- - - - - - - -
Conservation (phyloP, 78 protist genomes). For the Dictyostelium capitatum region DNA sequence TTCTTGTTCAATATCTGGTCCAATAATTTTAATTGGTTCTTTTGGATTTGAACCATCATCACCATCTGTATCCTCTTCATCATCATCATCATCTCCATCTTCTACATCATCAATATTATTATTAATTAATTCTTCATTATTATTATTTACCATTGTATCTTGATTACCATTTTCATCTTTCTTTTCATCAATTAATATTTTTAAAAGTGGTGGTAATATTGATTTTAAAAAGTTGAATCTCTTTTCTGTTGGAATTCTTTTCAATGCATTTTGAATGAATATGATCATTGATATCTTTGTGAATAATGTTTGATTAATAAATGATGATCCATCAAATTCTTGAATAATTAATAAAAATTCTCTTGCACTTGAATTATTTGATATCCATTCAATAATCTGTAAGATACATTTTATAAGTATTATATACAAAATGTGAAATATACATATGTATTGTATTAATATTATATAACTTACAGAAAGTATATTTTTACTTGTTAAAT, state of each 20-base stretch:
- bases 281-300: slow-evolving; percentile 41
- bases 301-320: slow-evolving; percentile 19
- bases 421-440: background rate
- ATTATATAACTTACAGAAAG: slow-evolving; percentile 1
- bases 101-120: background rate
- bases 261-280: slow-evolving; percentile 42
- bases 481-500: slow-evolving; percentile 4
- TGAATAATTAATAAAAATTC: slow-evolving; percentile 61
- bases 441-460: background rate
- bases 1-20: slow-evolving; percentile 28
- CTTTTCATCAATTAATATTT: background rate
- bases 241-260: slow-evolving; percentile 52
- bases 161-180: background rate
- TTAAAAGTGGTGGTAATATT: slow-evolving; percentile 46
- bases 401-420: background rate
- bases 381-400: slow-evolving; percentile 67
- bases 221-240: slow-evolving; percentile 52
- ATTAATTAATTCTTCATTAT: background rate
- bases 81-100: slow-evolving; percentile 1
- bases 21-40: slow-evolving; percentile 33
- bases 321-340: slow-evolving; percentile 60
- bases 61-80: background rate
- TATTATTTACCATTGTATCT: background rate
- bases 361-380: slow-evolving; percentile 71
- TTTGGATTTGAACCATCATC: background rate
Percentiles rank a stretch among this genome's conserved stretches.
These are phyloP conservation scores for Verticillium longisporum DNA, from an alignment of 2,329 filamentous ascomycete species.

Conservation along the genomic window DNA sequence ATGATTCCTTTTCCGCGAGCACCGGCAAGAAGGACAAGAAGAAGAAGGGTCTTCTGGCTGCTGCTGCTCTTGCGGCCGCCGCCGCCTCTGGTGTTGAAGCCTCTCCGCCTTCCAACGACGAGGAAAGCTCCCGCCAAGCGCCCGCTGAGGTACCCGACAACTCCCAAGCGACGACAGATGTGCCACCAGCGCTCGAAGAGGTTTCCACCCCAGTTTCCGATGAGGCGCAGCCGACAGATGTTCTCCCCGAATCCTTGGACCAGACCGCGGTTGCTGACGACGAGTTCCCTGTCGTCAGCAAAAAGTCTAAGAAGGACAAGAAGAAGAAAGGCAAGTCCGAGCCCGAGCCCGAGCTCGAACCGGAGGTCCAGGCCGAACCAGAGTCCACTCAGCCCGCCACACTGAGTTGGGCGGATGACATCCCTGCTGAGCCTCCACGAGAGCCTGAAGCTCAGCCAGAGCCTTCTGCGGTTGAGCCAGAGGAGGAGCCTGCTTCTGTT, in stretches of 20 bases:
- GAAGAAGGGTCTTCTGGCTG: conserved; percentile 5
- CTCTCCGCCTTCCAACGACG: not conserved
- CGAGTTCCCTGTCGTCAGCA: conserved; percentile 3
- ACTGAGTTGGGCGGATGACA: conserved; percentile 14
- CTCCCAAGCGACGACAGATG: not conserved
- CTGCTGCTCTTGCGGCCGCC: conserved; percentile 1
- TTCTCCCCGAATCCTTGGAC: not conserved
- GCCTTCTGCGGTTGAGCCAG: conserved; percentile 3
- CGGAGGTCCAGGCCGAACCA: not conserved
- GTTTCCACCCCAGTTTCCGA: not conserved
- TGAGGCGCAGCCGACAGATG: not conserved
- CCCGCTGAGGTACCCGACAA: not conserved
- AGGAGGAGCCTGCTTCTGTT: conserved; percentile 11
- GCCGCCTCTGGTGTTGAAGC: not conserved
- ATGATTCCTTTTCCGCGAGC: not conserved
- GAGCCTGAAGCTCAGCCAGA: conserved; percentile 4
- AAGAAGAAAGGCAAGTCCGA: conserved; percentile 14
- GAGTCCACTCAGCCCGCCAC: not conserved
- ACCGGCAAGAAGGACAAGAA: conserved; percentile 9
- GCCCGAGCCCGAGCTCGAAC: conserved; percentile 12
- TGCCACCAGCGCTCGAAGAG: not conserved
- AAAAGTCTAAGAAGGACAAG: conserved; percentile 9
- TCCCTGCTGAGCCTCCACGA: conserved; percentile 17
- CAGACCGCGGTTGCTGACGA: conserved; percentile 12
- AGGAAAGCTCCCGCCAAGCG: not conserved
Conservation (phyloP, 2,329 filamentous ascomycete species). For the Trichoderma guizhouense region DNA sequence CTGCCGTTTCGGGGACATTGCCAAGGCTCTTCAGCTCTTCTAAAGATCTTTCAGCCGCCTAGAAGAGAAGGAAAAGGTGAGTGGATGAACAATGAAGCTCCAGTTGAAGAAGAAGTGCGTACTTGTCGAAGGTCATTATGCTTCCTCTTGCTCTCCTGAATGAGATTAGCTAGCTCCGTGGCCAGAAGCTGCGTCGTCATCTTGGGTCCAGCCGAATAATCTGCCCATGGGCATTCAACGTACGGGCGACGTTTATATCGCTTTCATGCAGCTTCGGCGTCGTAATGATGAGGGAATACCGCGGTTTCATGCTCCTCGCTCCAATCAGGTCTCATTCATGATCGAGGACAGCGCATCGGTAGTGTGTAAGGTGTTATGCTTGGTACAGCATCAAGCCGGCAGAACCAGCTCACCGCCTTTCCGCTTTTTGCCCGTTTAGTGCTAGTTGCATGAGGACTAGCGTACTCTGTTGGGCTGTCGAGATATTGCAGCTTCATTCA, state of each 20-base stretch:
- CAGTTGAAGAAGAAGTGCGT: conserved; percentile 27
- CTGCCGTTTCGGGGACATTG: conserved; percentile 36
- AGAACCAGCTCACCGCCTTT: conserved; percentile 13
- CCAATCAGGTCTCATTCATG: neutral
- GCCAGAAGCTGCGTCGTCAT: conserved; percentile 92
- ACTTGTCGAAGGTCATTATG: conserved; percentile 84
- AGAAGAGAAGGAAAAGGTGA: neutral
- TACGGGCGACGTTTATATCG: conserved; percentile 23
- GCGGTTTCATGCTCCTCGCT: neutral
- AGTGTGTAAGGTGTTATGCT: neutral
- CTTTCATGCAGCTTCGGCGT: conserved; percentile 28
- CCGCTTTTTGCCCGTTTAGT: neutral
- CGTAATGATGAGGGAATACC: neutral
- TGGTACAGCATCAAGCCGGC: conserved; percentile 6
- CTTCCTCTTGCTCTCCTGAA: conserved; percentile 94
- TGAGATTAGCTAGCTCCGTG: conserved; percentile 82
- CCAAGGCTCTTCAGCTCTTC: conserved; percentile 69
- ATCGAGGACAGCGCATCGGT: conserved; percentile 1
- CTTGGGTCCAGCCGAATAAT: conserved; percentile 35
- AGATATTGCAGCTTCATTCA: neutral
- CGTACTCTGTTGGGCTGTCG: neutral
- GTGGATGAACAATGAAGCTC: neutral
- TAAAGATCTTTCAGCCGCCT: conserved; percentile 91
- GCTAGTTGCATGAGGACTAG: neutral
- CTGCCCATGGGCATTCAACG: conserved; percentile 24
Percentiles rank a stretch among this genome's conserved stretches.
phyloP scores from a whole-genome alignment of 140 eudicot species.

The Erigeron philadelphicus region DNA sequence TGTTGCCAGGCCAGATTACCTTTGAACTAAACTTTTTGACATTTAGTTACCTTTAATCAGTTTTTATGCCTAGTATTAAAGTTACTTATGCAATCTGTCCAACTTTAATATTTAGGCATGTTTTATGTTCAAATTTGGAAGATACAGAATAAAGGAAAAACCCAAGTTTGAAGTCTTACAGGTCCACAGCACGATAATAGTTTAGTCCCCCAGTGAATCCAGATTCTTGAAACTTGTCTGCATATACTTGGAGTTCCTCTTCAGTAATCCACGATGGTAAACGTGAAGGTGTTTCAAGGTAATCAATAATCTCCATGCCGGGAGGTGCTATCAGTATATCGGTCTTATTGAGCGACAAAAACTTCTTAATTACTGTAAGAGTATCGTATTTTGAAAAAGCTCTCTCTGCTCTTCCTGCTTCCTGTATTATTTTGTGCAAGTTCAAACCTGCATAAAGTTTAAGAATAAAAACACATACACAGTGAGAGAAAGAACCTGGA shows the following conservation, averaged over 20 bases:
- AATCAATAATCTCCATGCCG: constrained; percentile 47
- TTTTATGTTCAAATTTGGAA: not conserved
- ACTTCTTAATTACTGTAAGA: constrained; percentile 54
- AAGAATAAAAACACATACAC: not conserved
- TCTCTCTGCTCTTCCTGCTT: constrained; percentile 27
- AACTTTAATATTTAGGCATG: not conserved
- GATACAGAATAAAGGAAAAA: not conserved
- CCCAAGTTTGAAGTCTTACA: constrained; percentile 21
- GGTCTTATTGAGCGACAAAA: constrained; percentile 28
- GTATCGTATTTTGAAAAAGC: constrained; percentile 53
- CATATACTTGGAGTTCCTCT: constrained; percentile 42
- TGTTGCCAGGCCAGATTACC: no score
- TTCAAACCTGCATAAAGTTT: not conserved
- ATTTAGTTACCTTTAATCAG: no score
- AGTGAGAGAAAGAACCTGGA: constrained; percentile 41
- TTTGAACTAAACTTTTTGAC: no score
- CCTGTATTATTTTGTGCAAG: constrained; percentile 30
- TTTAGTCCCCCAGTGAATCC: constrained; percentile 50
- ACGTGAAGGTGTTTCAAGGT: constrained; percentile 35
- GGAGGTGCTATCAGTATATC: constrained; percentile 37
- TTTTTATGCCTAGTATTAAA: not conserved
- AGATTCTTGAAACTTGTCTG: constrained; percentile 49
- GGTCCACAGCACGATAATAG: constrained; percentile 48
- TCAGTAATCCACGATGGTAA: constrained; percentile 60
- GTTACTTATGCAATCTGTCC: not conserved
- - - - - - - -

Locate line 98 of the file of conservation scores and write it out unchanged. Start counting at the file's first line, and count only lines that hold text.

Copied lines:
- AGTGAGAGAAAGAACCTGGA: constrained; percentile 41